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April 13, 2022

Multi-Site Clinical Validation of Prospera Heart Test Demonstrates Outstanding Performance in Assessing Heart Transplant Rejection

DEDUCE study demonstrates AUC of 0.86 in overall cohort, including more than 700 prospective samples

AUSTIN, Texas, April 13, 2022 /PRNewswire/ — Natera, Inc. (NASDAQ: NTRA), a global leader in cell-free DNA testing, today announced that its clinical validation study1 on its donor-derived cell-free DNA (dd-cfDNA) test for the assessment of acute rejection in heart transplant patients, Prospera™ Heart, has been published in the Journal of Heart and Lung Transplantation – a leading journal with the highest impact factor in the transplantation sector2.

This multi-site clinical validation, named the DEDUCE study, was conducted in partnership with the University of Utah and the University of California, San Diego and evaluated 703 prospective and 108 retrospective samples, (811 samples total) from 223 patients. The patient cohort included a large number of biopsy-confirmed rejections – 32 samples correlating to antibody mediated rejection (AMR) and 17 samples correlating to acute cellular rejection (ACR). The Prospera Heart test exhibited excellent performance with an overall 0.86 AUC for identifying acute rejection. Notably, the performance was also exceptional in the prospective arm-alone (0.87 AUC3).

"There is a critical unmet need for an accurate and less invasive approach for rejection surveillance after heart transplant," said Josef Stehlik, senior author and medical director of the Heart Transplant Program and co-chief of the Advanced Heart Failure Program at the University of Utah School of Medicine. "Incorporation of a noninvasive assay to reduce or replace the use of endomyocardial biopsy requires a very high performance standard. The Prospera Heart test demonstrated performance that I believe the clinicians will be very excited about."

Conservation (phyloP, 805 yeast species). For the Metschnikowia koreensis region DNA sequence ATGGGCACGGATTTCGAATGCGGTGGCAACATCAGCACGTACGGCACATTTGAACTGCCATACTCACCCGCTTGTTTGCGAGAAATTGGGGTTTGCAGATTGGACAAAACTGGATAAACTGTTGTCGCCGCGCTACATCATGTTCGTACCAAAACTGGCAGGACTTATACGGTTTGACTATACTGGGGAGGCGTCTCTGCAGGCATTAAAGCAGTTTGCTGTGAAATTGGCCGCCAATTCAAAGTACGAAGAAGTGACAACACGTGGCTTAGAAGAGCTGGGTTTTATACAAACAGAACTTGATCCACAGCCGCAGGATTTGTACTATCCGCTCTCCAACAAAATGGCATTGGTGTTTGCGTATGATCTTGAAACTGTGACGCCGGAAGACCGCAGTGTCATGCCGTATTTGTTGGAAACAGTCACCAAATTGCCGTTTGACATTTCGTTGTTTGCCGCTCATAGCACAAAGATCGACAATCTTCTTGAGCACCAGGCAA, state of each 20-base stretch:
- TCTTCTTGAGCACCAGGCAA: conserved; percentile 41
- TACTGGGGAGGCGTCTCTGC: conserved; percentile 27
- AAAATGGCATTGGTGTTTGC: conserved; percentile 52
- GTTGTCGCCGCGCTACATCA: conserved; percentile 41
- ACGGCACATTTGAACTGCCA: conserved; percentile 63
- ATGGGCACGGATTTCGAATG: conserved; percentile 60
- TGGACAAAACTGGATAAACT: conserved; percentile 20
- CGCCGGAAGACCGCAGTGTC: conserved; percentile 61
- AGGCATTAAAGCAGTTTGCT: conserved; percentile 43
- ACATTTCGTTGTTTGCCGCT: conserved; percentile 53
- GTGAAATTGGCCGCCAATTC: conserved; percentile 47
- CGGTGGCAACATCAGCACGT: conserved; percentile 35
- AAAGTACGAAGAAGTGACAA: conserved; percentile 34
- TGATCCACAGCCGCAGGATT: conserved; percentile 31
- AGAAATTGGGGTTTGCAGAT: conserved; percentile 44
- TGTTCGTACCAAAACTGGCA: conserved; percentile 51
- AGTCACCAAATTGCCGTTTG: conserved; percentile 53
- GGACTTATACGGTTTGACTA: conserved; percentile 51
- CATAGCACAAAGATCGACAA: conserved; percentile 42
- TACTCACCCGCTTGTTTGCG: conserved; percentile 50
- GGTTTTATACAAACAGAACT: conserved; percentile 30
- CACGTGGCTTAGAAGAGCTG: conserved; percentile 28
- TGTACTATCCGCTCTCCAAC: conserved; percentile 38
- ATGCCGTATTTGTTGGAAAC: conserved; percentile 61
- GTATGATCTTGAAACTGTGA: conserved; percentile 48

The study also included an analysis on the use of dd-cfDNA concentration alone to identify rejection. dd-cfDNA concentration demonstrated an AUC of 0.88 overall, and 0.89 in the prospective cohort, highlighting the potential (upon additional studies and evaluation) to further improve the performance of the Prospera Heart test by evaluating both dd-cfDNA concentration and donor fraction.

The Prospera Heart test was launched in late 2021 and will continue to be evaluated in a variety of additional studies, including the NIH-supported DTRT study, and the Natera-sponsored DETECT trial, expected to be the first randomized controlled trial comparing dd-cfDNA surveillance to endomyocardial biopsy surveillance in patients of all risk profiles from 30 days post transplant. Combined, these trials are expected to include more than 775 heart transplant patients across multiple centers, underscoring Natera’s commitment to generating robust scientific evidence.

About the Prospera test